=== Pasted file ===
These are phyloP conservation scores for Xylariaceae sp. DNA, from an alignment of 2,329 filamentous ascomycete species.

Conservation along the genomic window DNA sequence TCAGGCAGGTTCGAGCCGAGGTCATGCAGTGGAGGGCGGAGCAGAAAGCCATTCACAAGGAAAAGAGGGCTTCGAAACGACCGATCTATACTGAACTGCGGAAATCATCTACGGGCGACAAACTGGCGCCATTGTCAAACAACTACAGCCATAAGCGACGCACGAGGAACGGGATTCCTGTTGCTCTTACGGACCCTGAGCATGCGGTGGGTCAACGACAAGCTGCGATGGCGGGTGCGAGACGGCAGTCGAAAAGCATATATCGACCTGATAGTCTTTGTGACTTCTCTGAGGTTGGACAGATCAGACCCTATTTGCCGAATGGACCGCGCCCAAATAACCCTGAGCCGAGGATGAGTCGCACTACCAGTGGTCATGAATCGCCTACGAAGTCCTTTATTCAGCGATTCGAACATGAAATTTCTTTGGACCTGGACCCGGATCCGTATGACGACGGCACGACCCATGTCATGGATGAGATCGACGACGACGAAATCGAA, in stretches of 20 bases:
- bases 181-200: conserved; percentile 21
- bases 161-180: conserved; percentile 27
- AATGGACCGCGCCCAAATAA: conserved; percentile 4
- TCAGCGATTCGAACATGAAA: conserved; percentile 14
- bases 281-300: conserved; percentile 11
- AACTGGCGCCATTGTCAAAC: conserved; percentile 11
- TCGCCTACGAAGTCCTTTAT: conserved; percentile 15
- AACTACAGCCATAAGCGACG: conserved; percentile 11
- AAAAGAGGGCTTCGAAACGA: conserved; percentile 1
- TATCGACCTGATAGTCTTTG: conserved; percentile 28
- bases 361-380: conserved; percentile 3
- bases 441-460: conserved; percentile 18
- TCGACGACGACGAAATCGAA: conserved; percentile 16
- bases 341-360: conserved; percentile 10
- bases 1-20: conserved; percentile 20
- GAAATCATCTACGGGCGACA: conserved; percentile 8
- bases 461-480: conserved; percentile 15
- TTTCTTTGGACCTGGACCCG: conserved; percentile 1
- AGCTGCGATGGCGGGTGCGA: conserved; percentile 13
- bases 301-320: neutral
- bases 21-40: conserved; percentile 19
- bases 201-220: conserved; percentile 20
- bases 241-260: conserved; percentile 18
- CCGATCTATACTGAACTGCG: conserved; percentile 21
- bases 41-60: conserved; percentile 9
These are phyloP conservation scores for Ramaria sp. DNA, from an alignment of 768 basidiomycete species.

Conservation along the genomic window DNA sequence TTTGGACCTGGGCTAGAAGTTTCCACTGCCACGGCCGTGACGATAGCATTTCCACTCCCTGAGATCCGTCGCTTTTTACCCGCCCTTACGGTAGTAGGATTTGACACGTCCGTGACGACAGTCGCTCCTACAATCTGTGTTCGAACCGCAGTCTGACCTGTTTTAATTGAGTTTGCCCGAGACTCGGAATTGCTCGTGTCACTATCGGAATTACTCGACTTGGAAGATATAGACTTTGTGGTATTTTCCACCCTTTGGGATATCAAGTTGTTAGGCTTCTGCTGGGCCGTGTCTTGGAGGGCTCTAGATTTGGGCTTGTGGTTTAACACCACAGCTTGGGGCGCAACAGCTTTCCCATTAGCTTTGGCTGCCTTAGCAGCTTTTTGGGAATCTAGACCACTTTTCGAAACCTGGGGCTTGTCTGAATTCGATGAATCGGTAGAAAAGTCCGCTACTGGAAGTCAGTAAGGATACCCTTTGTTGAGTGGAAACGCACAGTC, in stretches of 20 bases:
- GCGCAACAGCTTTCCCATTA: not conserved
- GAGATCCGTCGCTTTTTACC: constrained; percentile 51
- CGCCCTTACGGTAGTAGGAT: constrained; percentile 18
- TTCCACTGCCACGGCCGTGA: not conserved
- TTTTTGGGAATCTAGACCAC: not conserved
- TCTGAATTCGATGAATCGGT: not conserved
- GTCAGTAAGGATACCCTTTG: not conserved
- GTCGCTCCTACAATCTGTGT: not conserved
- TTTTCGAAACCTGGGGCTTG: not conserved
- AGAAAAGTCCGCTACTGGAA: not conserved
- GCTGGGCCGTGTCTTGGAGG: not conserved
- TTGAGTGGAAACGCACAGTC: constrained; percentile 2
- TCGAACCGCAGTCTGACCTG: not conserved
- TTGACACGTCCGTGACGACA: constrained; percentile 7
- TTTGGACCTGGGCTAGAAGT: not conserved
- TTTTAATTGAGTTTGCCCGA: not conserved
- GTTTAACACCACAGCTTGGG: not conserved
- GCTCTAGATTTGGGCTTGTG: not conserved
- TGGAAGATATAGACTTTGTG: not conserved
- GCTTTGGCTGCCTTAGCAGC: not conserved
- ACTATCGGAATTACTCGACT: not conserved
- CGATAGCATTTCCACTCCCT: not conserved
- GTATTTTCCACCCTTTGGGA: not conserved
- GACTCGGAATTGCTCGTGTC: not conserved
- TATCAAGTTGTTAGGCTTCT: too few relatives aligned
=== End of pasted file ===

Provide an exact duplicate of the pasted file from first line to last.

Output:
These are phyloP conservation scores for Xylariaceae sp. DNA, from an alignment of 2,329 filamentous ascomycete species.

Conservation along the genomic window DNA sequence TCAGGCAGGTTCGAGCCGAGGTCATGCAGTGGAGGGCGGAGCAGAAAGCCATTCACAAGGAAAAGAGGGCTTCGAAACGACCGATCTATACTGAACTGCGGAAATCATCTACGGGCGACAAACTGGCGCCATTGTCAAACAACTACAGCCATAAGCGACGCACGAGGAACGGGATTCCTGTTGCTCTTACGGACCCTGAGCATGCGGTGGGTCAACGACAAGCTGCGATGGCGGGTGCGAGACGGCAGTCGAAAAGCATATATCGACCTGATAGTCTTTGTGACTTCTCTGAGGTTGGACAGATCAGACCCTATTTGCCGAATGGACCGCGCCCAAATAACCCTGAGCCGAGGATGAGTCGCACTACCAGTGGTCATGAATCGCCTACGAAGTCCTTTATTCAGCGATTCGAACATGAAATTTCTTTGGACCTGGACCCGGATCCGTATGACGACGGCACGACCCATGTCATGGATGAGATCGACGACGACGAAATCGAA, in stretches of 20 bases:
- bases 181-200: conserved; percentile 21
- bases 161-180: conserved; percentile 27
- AATGGACCGCGCCCAAATAA: conserved; percentile 4
- TCAGCGATTCGAACATGAAA: conserved; percentile 14
- bases 281-300: conserved; percentile 11
- AACTGGCGCCATTGTCAAAC: conserved; percentile 11
- TCGCCTACGAAGTCCTTTAT: conserved; percentile 15
- AACTACAGCCATAAGCGACG: conserved; percentile 11
- AAAAGAGGGCTTCGAAACGA: conserved; percentile 1
- TATCGACCTGATAGTCTTTG: conserved; percentile 28
- bases 361-380: conserved; percentile 3
- bases 441-460: conserved; percentile 18
- TCGACGACGACGAAATCGAA: conserved; percentile 16
- bases 341-360: conserved; percentile 10
- bases 1-20: conserved; percentile 20
- GAAATCATCTACGGGCGACA: conserved; percentile 8
- bases 461-480: conserved; percentile 15
- TTTCTTTGGACCTGGACCCG: conserved; percentile 1
- AGCTGCGATGGCGGGTGCGA: conserved; percentile 13
- bases 301-320: neutral
- bases 21-40: conserved; percentile 19
- bases 201-220: conserved; percentile 20
- bases 241-260: conserved; percentile 18
- CCGATCTATACTGAACTGCG: conserved; percentile 21
- bases 41-60: conserved; percentile 9
These are phyloP conservation scores for Ramaria sp. DNA, from an alignment of 768 basidiomycete species.

Conservation along the genomic window DNA sequence TTTGGACCTGGGCTAGAAGTTTCCACTGCCACGGCCGTGACGATAGCATTTCCACTCCCTGAGATCCGTCGCTTTTTACCCGCCCTTACGGTAGTAGGATTTGACACGTCCGTGACGACAGTCGCTCCTACAATCTGTGTTCGAACCGCAGTCTGACCTGTTTTAATTGAGTTTGCCCGAGACTCGGAATTGCTCGTGTCACTATCGGAATTACTCGACTTGGAAGATATAGACTTTGTGGTATTTTCCACCCTTTGGGATATCAAGTTGTTAGGCTTCTGCTGGGCCGTGTCTTGGAGGGCTCTAGATTTGGGCTTGTGGTTTAACACCACAGCTTGGGGCGCAACAGCTTTCCCATTAGCTTTGGCTGCCTTAGCAGCTTTTTGGGAATCTAGACCACTTTTCGAAACCTGGGGCTTGTCTGAATTCGATGAATCGGTAGAAAAGTCCGCTACTGGAAGTCAGTAAGGATACCCTTTGTTGAGTGGAAACGCACAGTC, in stretches of 20 bases:
- GCGCAACAGCTTTCCCATTA: not conserved
- GAGATCCGTCGCTTTTTACC: constrained; percentile 51
- CGCCCTTACGGTAGTAGGAT: constrained; percentile 18
- TTCCACTGCCACGGCCGTGA: not conserved
- TTTTTGGGAATCTAGACCAC: not conserved
- TCTGAATTCGATGAATCGGT: not conserved
- GTCAGTAAGGATACCCTTTG: not conserved
- GTCGCTCCTACAATCTGTGT: not conserved
- TTTTCGAAACCTGGGGCTTG: not conserved
- AGAAAAGTCCGCTACTGGAA: not conserved
- GCTGGGCCGTGTCTTGGAGG: not conserved
- TTGAGTGGAAACGCACAGTC: constrained; percentile 2
- TCGAACCGCAGTCTGACCTG: not conserved
- TTGACACGTCCGTGACGACA: constrained; percentile 7
- TTTGGACCTGGGCTAGAAGT: not conserved
- TTTTAATTGAGTTTGCCCGA: not conserved
- GTTTAACACCACAGCTTGGG: not conserved
- GCTCTAGATTTGGGCTTGTG: not conserved
- TGGAAGATATAGACTTTGTG: not conserved
- GCTTTGGCTGCCTTAGCAGC: not conserved
- ACTATCGGAATTACTCGACT: not conserved
- CGATAGCATTTCCACTCCCT: not conserved
- GTATTTTCCACCCTTTGGGA: not conserved
- GACTCGGAATTGCTCGTGTC: not conserved
- TATCAAGTTGTTAGGCTTCT: too few relatives aligned